The photograph below shows that when the covering was removed, there were four membranes instead of one. If there’s a subject that you hear a lot about in our field (and many others), it is the social awareness that we must have with respect to how our daily activities affect our environment, and we, like most of you, consider that to be a true and very important fact.
HOWEVER, there are situations where you must stop and ask a few questions before and ideology that might lead us to make the wrong decisions.
Some companies offer to install a new roofing membrane on top of the old one. Of course, they tell you that this is good for the environment, because you’ll be reducing the amount of waste that goes into landfill. Yes, you will avoid adding to the landfill but at what cost? And what risk?
You must understand that, when you install a roofing membrane on top of another one, this can cause a lot of problems, and the most frequent and obvious one is weight. Maybe the new membrane that is being installed is lighter, such as a TPO membrane, but if you had 3 or 4 membranes already in place, like our clients above, and then another light membrane is placed on top of that, you can see that you now have several thousand kilograms, or even tons of weight too much on your decking.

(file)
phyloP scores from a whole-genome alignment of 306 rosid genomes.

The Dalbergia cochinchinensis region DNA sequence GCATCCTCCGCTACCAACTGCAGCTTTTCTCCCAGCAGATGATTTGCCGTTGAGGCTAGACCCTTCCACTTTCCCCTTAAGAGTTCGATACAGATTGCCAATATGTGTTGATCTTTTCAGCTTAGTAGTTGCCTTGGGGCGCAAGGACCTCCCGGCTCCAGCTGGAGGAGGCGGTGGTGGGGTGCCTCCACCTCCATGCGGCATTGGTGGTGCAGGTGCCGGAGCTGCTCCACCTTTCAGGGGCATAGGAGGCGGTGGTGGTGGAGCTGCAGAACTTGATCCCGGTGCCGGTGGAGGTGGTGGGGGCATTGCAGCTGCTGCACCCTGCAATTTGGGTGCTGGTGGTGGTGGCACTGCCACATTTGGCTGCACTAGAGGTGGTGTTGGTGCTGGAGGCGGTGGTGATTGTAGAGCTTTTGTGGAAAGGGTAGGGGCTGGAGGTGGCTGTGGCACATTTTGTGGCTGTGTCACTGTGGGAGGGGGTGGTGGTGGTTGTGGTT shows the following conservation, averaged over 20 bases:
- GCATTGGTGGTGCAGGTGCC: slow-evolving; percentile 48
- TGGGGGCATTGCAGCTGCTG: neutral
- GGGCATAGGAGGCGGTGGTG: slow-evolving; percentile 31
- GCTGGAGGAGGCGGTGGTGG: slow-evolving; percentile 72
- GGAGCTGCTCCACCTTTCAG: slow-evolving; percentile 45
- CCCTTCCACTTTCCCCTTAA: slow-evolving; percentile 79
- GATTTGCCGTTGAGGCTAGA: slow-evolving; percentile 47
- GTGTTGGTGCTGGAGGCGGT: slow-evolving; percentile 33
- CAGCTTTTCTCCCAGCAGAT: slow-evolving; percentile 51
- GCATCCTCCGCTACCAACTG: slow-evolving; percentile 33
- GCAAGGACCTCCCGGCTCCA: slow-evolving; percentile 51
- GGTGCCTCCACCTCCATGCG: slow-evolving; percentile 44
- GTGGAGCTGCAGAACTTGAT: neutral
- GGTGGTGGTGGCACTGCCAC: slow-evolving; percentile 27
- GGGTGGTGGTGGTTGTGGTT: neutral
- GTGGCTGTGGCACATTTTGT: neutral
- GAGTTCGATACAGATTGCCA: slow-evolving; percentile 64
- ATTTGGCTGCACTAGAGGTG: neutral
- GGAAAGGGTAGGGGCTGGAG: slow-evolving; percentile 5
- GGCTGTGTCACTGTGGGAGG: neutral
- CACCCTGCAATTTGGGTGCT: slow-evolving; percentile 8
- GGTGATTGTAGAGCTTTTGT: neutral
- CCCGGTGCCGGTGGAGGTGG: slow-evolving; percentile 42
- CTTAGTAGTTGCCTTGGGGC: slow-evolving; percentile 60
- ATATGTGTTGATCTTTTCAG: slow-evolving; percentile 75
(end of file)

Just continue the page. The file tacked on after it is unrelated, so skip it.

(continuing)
What You Need to Know
For a contractor, the process of removing the layers is expensive, and requires more equipment and greater organization. That is why some roofers will try to avoid this step, and in doing so, keep their prices looking competitive, which is not really the case at the end of the day. Of course, there can be times when you cannot remove an existing membrane, but such cases are rare, and should not be considered before verifying a number of factors. Above all, this method of doing things should not be the first suggestion that is made, especially knowing that there can be other problems related to a situation where there are membranes left in place. We believe that the environmental question in this particular case is only a sales argument, and should not be considered. Questions or Comments? Contact us! Jacques Perron Published July 10, 2013